For some people, their first travel experience involves going on a tour bus, on a cruise, to an all-inclusive resort or some other kind of holiday package. It’s definitely the easiest form of travel. In most cases, everything is planned for you from your itinerary to your food to your accomodation. Regardless of budget and atmosphere, the objective is to have a good time. There are usually even social reps there to make sure you do.

  • Story/illustration Roy
  • Soundtrack of the report
  • Feeling Existential
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For other people, they may find themselves at backpacker hostels. Typically these places are quite social, some even with their own pub attached. Invariably hostels attract a wide array of travelers, from the gap-year partiers to eco-tourists, and everything in between.

Then you have the couchsurfers, people who rely on hospitality exchange networks. And the WWOOFers, people who work in exchange for room and board. And voluntourists, people who go overseas to do charity work. And working-holiday makers, people who make a foreign city their base of operations. And of course digital nomads, slow travelers who wander the Earth.

So which one is the correct way to travel? I started off with the resorts and tour buses and I loved it. Then I decided to work around the world and I loved that more. Then I discovered couchsurfing and I decided that resorts and tours were stupid. You don’t connect with locals, you rarely support local businesses and you only see the place through the lens of a tourist. I even decided that hostels were stupid too, simply because you only meet other foreigners.

Then I started working on cruise ships and everything changed.

In many ways, cruises are the antithesis of slow travel. You travel in a floating hotel, eating mostly western food and you stop for a few hours in each port. That gives you enough time to shop or go on a commercial tour. Is this really travel?

Yes, it is.

You see I have realized one thing. Travel is self-serving and sometimes even blatantly selfish. We travel primarily to serve our own interests. We travel because we want to learn or grow or connect or party or shop or take lots of photos of interesting things. Few people go traveling thinking “I’m going to walk the Earth to do good where it needs to be done”.

Sure, some travel is more socially-conscious than others. Voluntourism has a more positive social impact than say, staying at an all-inclusive resort. Eating local has a greater positive spillover-effect then eating at an overseas-owned chain restaurant. But it doesn’t necessarily make you a better person. I spent two summers working at a special-needs camp (Camp Jened) in upstate New York but it wasn’t because I was selfless, it was because I wanted to invest in personal growth. And I prefer to eat local simply because local cuisine interests me more.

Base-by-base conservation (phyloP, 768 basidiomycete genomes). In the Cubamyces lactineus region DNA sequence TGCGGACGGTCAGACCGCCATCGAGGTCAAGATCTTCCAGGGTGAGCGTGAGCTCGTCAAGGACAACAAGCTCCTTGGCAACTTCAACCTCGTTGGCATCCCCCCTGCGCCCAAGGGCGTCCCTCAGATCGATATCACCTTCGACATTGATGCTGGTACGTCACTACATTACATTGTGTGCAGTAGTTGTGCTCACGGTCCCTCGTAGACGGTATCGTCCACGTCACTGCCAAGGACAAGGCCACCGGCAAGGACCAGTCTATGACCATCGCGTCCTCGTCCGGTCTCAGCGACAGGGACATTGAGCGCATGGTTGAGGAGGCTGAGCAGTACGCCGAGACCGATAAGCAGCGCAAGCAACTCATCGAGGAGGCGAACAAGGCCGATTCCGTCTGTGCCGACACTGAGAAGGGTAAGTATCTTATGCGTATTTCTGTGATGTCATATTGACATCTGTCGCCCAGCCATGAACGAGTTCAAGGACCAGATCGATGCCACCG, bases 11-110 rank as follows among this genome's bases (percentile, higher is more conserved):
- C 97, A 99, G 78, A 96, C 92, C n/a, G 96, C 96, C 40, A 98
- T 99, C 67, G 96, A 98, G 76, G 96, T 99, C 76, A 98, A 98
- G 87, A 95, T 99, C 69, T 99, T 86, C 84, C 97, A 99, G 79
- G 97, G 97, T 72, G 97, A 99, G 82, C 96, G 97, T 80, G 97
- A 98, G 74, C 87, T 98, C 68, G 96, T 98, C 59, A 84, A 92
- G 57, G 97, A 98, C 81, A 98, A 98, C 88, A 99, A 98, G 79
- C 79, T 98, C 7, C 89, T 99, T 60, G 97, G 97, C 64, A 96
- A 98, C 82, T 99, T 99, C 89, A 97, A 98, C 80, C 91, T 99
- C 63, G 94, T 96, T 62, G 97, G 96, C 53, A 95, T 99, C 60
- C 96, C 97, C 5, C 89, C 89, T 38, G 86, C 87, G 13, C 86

“There seems to be a common thread where these groups smugly congratulate themselves for their superior travel practices.”

What I find quite disappointing is the arrogance of budget travelers. And in this I refer to couchsurfers, backpackers, hitch-hikers and dumpster-divers. There seems to be a common thread where these groups smugly congratulate themselves for their superior travel practices. They are reducing waste, lowering their carbon footprint and avoiding the evil capitalist machine, as well. But let’s cut the bullshit. They also do what they do because they are cheap!

Don’t get me wrong, I think couchsurfing, hitch-hiking and dumpster diving is awesome. And slow travel is definitely my preferred form of travel. But none of it makes one better than someone who travels differently. I realized that the tourists I used to once despise spend far more money than any budget traveler will ever do. And that money does actually trickle down to the local economies, either through eco-tours or more jobs or from sales of ugly souvenir T-shirts.

I see travel as an exploration of existentialism. Sometimes we may want to travel for discovery and connection. Other times for inspiration and growth. And once in a while, we may travel just to get drunk and lucky. So, rather than judge others, travel as you are!

Roy

Roy is a perpetual traveler. He’s lived in 7 countries, traveled to 40+ more and right now works on a cruise ship. He also likes to contradict and talk about himself in the third-person. You can follow his travels on cruisesurfingz.com.